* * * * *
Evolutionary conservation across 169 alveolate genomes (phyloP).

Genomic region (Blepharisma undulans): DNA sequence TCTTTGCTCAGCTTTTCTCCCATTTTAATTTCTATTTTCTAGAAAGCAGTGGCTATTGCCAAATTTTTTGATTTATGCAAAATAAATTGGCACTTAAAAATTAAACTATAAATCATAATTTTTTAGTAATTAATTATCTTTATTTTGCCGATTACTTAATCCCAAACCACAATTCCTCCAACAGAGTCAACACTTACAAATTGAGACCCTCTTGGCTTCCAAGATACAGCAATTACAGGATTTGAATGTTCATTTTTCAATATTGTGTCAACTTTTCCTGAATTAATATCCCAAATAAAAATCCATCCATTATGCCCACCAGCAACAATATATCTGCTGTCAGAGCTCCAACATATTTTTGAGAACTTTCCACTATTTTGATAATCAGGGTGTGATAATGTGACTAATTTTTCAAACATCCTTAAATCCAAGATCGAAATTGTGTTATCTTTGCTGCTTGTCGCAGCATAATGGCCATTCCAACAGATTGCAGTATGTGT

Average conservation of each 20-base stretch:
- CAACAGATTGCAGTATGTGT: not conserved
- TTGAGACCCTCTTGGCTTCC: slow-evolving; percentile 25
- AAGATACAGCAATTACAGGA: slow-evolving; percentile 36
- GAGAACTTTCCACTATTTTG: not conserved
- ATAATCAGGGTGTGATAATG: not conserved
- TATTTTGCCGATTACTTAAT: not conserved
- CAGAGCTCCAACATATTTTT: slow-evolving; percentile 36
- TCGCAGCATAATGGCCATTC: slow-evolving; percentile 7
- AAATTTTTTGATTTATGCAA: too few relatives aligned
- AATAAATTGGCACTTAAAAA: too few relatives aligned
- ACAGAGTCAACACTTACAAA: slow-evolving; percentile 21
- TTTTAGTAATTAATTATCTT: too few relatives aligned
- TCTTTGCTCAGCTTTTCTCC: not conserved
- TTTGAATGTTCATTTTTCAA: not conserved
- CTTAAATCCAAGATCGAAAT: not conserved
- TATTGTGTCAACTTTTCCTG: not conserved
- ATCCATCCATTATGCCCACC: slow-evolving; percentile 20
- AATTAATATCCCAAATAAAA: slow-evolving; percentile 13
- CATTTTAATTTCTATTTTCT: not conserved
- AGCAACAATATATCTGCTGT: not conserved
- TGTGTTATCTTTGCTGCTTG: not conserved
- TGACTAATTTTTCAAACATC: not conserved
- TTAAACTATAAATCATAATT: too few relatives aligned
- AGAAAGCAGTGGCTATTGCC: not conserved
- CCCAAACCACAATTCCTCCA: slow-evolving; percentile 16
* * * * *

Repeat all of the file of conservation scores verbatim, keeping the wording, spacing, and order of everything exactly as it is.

Evolutionary conservation across 169 alveolate genomes (phyloP).

Genomic region (Blepharisma undulans): DNA sequence TCTTTGCTCAGCTTTTCTCCCATTTTAATTTCTATTTTCTAGAAAGCAGTGGCTATTGCCAAATTTTTTGATTTATGCAAAATAAATTGGCACTTAAAAATTAAACTATAAATCATAATTTTTTAGTAATTAATTATCTTTATTTTGCCGATTACTTAATCCCAAACCACAATTCCTCCAACAGAGTCAACACTTACAAATTGAGACCCTCTTGGCTTCCAAGATACAGCAATTACAGGATTTGAATGTTCATTTTTCAATATTGTGTCAACTTTTCCTGAATTAATATCCCAAATAAAAATCCATCCATTATGCCCACCAGCAACAATATATCTGCTGTCAGAGCTCCAACATATTTTTGAGAACTTTCCACTATTTTGATAATCAGGGTGTGATAATGTGACTAATTTTTCAAACATCCTTAAATCCAAGATCGAAATTGTGTTATCTTTGCTGCTTGTCGCAGCATAATGGCCATTCCAACAGATTGCAGTATGTGT

Average conservation of each 20-base stretch:
- CAACAGATTGCAGTATGTGT: not conserved
- TTGAGACCCTCTTGGCTTCC: slow-evolving; percentile 25
- AAGATACAGCAATTACAGGA: slow-evolving; percentile 36
- GAGAACTTTCCACTATTTTG: not conserved
- ATAATCAGGGTGTGATAATG: not conserved
- TATTTTGCCGATTACTTAAT: not conserved
- CAGAGCTCCAACATATTTTT: slow-evolving; percentile 36
- TCGCAGCATAATGGCCATTC: slow-evolving; percentile 7
- AAATTTTTTGATTTATGCAA: too few relatives aligned
- AATAAATTGGCACTTAAAAA: too few relatives aligned
- ACAGAGTCAACACTTACAAA: slow-evolving; percentile 21
- TTTTAGTAATTAATTATCTT: too few relatives aligned
- TCTTTGCTCAGCTTTTCTCC: not conserved
- TTTGAATGTTCATTTTTCAA: not conserved
- CTTAAATCCAAGATCGAAAT: not conserved
- TATTGTGTCAACTTTTCCTG: not conserved
- ATCCATCCATTATGCCCACC: slow-evolving; percentile 20
- AATTAATATCCCAAATAAAA: slow-evolving; percentile 13
- CATTTTAATTTCTATTTTCT: not conserved
- AGCAACAATATATCTGCTGT: not conserved
- TGTGTTATCTTTGCTGCTTG: not conserved
- TGACTAATTTTTCAAACATC: not conserved
- TTAAACTATAAATCATAATT: too few relatives aligned
- AGAAAGCAGTGGCTATTGCC: not conserved
- CCCAAACCACAATTCCTCCA: slow-evolving; percentile 16